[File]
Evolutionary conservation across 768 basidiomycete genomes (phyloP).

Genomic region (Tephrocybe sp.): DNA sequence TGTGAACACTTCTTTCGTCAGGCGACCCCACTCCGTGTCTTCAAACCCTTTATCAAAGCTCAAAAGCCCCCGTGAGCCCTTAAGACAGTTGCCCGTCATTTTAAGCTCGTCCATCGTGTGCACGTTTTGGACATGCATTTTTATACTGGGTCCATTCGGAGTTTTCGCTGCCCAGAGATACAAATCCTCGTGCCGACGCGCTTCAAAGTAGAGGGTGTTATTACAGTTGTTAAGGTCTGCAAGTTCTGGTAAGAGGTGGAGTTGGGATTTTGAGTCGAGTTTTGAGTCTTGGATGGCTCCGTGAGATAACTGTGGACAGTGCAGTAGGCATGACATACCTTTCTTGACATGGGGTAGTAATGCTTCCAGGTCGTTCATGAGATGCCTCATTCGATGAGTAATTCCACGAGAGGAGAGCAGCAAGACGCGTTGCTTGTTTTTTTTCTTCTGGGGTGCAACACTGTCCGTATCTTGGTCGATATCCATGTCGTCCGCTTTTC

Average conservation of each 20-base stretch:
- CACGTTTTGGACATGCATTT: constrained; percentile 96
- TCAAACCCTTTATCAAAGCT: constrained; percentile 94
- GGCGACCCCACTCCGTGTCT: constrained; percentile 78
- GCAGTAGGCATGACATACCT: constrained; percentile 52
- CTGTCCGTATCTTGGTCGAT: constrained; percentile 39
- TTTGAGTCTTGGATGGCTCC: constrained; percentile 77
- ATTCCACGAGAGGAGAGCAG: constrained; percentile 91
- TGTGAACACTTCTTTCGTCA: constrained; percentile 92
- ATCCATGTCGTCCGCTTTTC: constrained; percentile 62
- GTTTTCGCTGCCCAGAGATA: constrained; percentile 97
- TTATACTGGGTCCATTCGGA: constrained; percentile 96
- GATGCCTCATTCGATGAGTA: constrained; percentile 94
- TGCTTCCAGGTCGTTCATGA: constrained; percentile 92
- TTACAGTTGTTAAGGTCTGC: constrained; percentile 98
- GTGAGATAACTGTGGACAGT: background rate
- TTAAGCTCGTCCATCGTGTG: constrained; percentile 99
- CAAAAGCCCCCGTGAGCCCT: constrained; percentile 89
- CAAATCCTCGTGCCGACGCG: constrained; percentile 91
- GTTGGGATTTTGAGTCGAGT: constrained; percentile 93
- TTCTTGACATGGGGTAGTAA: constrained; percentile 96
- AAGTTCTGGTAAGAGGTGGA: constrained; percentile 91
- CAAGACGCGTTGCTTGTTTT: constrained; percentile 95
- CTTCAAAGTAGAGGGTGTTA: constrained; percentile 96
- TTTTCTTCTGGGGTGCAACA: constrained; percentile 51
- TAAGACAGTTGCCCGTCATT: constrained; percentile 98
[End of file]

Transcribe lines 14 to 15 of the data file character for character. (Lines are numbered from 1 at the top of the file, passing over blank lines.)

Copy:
- TTATACTGGGTCCATTCGGA: constrained; percentile 96
- GATGCCTCATTCGATGAGTA: constrained; percentile 94